When I was 14 years old, I was suicidal. I was an outcast who didn’t fit anywhere. I was the poor girl of divorced parents in a private Catholic School. I kind of hated everyone.
At school, I was ridiculed by students and teachers alike because I was so awkward, depressed and different. Teachers looked at me like I was some kind of a bug under a microscope, as if maybe they could figure out what kind of disease I was. The other kids barely looked at me at all, but when they did, they just flung insults at me.
I had this fantasy, at the time, where I was sitting on a cloud, hovering above it all. Each hurtful word or look that sailed my way, I saw as a stone that I would catch and use to build a rock wall surrounding me. I had no desire to fit in. What I really wanted was to disappear.
At home my family had begun treating me like a bomb that might suddenly explode. The year prior to this I had been raped by the man who was keeping company with my mother. He disappeared from our lives right after that but he left his mark on the whole family.
I was told that it was very important, for my reputation and for the whole family that we keep that “situation” very hush-hush. Don’t talk about it.
No, of course it wasn’t your fault, but don’t you dare tell anyone. They’ll think horrible things about you, and us! Just… get over it.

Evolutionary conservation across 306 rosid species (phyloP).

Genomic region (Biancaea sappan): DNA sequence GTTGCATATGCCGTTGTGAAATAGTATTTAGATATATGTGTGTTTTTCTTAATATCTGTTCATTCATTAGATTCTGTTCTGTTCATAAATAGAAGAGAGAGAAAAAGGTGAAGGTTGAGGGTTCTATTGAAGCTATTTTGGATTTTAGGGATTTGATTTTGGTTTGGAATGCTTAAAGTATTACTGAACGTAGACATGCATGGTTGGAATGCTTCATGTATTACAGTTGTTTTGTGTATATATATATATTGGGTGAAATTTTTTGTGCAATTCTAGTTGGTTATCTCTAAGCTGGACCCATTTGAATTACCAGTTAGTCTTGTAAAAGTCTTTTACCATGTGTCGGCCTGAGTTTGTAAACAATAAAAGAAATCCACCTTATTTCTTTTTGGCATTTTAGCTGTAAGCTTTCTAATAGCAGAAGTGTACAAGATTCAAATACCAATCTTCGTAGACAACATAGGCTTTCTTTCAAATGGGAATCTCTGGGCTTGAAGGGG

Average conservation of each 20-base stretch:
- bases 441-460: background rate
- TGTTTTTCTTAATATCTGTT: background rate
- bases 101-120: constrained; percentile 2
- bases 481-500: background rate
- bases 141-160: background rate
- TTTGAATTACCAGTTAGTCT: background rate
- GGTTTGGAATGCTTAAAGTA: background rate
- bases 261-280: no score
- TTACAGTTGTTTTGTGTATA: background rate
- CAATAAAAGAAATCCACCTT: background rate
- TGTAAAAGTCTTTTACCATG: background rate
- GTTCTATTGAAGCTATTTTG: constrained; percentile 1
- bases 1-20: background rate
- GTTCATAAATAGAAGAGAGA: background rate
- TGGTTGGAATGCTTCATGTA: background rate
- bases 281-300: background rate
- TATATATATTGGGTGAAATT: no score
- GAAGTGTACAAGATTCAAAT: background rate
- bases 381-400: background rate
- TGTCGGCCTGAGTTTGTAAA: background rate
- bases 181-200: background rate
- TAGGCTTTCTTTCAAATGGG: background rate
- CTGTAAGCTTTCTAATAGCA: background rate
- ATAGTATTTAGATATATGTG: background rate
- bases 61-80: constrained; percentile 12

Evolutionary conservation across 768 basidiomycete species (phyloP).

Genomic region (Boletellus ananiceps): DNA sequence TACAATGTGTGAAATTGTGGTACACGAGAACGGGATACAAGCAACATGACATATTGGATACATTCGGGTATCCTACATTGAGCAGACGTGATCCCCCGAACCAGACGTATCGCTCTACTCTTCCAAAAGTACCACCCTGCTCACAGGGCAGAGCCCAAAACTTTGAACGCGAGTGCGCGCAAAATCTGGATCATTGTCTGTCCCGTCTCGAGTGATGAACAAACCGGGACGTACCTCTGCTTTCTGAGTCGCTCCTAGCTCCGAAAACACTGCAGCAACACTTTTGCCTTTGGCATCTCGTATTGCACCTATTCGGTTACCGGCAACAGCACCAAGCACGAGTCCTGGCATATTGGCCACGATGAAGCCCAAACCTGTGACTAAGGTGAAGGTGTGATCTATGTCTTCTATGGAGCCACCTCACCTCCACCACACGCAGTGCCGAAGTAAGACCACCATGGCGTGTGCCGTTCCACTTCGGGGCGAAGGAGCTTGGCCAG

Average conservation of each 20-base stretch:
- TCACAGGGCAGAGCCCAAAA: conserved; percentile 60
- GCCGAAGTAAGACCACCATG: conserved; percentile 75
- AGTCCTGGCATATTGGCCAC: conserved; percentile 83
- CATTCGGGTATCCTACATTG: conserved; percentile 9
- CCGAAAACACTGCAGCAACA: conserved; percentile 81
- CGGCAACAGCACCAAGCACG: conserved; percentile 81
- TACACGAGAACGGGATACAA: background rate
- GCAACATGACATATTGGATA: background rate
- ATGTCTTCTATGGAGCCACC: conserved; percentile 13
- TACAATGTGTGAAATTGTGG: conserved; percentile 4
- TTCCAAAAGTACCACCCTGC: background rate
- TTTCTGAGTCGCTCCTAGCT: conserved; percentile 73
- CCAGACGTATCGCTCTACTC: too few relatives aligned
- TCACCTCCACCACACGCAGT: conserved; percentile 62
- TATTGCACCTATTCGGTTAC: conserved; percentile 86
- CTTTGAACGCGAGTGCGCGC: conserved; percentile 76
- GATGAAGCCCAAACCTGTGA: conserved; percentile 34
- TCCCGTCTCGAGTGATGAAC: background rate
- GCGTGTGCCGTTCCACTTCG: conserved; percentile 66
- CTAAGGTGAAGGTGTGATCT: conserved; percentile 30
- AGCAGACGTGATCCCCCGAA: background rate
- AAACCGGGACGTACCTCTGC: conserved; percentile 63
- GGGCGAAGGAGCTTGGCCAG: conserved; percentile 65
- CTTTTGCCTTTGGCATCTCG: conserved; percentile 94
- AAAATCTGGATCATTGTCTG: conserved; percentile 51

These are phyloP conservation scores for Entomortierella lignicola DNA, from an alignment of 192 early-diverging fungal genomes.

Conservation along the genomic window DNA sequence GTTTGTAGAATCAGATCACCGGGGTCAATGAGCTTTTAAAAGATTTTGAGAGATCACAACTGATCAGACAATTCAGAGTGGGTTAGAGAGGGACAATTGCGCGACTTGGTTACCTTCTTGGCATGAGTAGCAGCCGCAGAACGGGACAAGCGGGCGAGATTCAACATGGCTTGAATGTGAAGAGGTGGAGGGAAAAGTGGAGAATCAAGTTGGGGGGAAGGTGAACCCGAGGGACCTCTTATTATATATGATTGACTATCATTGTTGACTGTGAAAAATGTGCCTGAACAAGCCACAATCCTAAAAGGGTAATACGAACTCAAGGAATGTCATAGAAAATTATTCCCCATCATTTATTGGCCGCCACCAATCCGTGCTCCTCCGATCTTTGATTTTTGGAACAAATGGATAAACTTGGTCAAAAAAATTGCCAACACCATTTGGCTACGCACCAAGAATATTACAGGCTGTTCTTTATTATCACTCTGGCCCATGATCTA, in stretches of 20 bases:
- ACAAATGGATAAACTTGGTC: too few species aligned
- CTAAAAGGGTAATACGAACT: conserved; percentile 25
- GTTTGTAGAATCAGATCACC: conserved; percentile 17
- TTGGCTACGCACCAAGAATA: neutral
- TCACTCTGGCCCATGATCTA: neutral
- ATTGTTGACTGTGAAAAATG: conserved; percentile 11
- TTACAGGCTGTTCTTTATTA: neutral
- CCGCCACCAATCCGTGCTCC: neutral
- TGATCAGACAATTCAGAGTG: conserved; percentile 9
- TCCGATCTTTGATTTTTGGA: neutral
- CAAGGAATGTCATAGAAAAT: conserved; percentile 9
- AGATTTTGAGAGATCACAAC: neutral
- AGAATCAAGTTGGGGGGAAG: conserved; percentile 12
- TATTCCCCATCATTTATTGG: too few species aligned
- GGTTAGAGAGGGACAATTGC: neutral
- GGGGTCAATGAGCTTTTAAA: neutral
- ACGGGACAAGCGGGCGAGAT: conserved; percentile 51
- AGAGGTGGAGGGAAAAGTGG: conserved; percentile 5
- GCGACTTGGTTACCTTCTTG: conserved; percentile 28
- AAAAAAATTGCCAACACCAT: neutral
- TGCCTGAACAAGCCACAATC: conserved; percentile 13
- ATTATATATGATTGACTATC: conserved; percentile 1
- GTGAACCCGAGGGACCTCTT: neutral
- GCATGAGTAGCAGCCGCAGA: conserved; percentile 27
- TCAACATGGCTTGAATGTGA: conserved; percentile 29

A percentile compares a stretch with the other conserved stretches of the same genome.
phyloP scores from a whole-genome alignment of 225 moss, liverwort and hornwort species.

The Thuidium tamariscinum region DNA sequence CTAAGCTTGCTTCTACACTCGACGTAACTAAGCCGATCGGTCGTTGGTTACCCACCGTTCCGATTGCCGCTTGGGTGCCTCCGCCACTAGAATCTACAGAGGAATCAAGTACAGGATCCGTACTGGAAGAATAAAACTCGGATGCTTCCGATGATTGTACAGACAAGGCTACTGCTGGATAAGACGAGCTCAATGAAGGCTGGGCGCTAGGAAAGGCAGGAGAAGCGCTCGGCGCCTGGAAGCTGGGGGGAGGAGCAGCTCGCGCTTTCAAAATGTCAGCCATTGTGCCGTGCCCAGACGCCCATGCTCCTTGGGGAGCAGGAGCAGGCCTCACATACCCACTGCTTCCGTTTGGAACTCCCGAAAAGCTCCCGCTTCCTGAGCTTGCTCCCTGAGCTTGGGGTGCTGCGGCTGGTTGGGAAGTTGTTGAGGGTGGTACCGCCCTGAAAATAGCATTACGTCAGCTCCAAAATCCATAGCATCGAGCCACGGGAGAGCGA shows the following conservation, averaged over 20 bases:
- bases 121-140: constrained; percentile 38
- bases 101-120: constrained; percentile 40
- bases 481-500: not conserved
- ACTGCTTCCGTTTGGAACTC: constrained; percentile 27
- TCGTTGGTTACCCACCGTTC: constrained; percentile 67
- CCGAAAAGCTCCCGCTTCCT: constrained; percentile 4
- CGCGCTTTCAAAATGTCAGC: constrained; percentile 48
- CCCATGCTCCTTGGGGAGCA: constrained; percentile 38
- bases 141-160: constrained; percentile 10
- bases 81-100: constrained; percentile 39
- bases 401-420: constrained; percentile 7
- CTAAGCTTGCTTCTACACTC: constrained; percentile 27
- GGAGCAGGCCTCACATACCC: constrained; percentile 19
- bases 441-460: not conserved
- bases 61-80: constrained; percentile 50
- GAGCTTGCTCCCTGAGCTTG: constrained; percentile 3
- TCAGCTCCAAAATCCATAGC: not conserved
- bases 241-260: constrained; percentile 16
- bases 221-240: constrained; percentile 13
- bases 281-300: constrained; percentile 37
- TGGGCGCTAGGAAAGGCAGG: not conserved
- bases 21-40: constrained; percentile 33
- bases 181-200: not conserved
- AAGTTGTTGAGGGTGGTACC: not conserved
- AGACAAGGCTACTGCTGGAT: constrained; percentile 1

My way of “getting over it” was to just stop being. I made a few cowardly and not quite-strenuous-enough attempts at suicide. And then, one night, there was a school dance. Someone I barely knew gave me a fifth of Southern Comfort. I drank it, blacked out, passed out and was dumped by the kids who gave me the alcohol at my doorstep.
When I came-to in the morning in my own room the first thought in my head was, “I don’t have to kill myself! I can just drink!” It brought me to that place of nothingness that I desired. I decided to continue technically living. But I was mostly dead inside. And I did drink, whenever possible after that.
Fast forward about 14 years and my husband of 2 years, whom I loved deeply, was looking at me in disgust and giving me an ultimatum. I had to get help and quit drinking, or we were done. I remember feeling, suddenly, like I was underwater and couldn’t draw a breath. I didn’t want to lose him, so the next day, I did get help and I stopped drinking.
Three months after quitting drinking, I discovered that I was pregnant. So, it was quite a whirlwind first year of sobriety. New home, new life, and I was doing all the “right” things. Under my “keep-it-together” exterior, I was terrified of the changes, of becoming a mom, of everything.
I felt as though I’d better have something to hold onto after my child arrived because I felt like I was rattling apart. I felt like my whole body, mind and soul were being shaken with the fore-shocks of an earthquake that were increasing in intensity. And childbirth would make me just crumble into a million tiny, broken pieces.
But when my daughter was born, everything changed. I fell so hard in love with her that, if the shaking continued, it just couldn’t touch me. My early days with my baby were idyllic and peaceful and just so full of a love I’d never even imagined was even possible before. The quiet and calm were positively blissful.
But when she became a toddler, with high intelligence and a gigantic (Leo) attitude, the world began quaking again. I was almost 3 years sober and the reasons I started drinking in the first place started rearing their ugly heads.